Facebook has a lengthy response to many of the disclosures in the documents including to the discussion in this particular email:

Call and SMS History on Android

This specific feature allows people to opt in to giving Facebook access to their call and text messaging logs in Facebook Lite and Messenger on Android devices. We use this information to do things like make better suggestions for people to call in Messenger and rank contact lists in Messenger and Facebook Lite. After a thorough review in 2018, it became clear that the information is not as useful after about a year. For example, as we use this information to list contacts that are most useful to you, old call history is less useful. You are unlikely to need to call someone who you last called over a year ago compared to a contact you called just last week.

Facebook still doesn’t like to mention that this feature is key to making creepily accurate suggestions as to people you may know.

Source: Facebook Well Aware That Tracking Contacts Is Creepy: Emails

Marriott’s breach response is so bad, security experts are filling in the gaps

Last Friday, Marriott sent out millions of emails warning of a massive data breach — some 500 million guest reservations had been stolen from its Starwood database.

One problem: the email sender’s domain didn’t look like it came from Marriott at all.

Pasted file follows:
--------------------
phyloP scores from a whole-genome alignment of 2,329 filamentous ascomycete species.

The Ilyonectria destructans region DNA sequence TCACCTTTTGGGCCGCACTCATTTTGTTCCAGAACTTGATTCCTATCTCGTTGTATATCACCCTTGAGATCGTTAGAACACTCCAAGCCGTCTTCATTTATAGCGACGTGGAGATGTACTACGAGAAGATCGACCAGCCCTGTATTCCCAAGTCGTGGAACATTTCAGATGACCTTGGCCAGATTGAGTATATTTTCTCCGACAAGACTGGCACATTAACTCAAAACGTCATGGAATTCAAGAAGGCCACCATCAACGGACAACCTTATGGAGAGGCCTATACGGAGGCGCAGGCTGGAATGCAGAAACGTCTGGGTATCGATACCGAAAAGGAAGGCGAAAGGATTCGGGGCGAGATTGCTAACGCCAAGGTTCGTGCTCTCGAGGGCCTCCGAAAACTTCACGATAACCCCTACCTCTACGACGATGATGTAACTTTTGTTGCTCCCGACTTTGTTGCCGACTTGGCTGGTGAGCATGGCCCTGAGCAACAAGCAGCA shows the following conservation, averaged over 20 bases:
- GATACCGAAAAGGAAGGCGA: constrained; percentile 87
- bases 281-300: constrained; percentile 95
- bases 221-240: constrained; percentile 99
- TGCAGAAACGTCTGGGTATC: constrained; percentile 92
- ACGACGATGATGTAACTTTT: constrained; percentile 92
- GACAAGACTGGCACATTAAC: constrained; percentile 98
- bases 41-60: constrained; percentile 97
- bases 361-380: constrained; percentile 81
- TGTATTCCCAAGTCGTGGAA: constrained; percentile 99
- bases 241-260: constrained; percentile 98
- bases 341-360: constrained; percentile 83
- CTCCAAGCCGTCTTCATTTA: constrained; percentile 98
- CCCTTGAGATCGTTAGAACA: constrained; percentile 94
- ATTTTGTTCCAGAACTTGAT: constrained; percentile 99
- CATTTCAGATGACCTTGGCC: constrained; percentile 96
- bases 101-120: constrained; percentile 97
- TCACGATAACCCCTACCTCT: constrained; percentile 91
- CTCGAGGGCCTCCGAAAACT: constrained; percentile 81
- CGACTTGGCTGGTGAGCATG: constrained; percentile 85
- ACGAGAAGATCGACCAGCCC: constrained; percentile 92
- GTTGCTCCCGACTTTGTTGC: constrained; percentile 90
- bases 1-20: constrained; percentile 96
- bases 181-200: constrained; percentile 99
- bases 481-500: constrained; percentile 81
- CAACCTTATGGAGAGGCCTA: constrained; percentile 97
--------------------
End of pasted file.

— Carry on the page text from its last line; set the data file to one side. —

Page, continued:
Marriott sent its notification email from “email-marriott.com,” which is registered to a third party firm, CSC, on behalf of the hotel chain giant. But there was little else to suggest the email was at all legitimate — the domain doesn’t load or have an identifying HTTPS certificate. In fact, there’s no easy way to check that the domain is real, except a buried note on Marriott’s data breach notification site that confirms the domain as legitimate.

But what makes matters worse is that the email is easily spoofable.

[…]

Take “email-marriot.com.” To the untrained eye, it looks like the legitimate domain — but many wouldn’t notice the misspelling. Actually, it belongs to Jake Williams, founder of Rendition Infosec, to warn users not to trust the domain.

“I registered the domains to make sure that scammers didn’t register the domains themselves,” Williams told TechCrunch. “After the Equifax breach, it was obvious this would be an issue, so registering the domains was just a responsible move to keep them out of the hands of criminals.”

[…]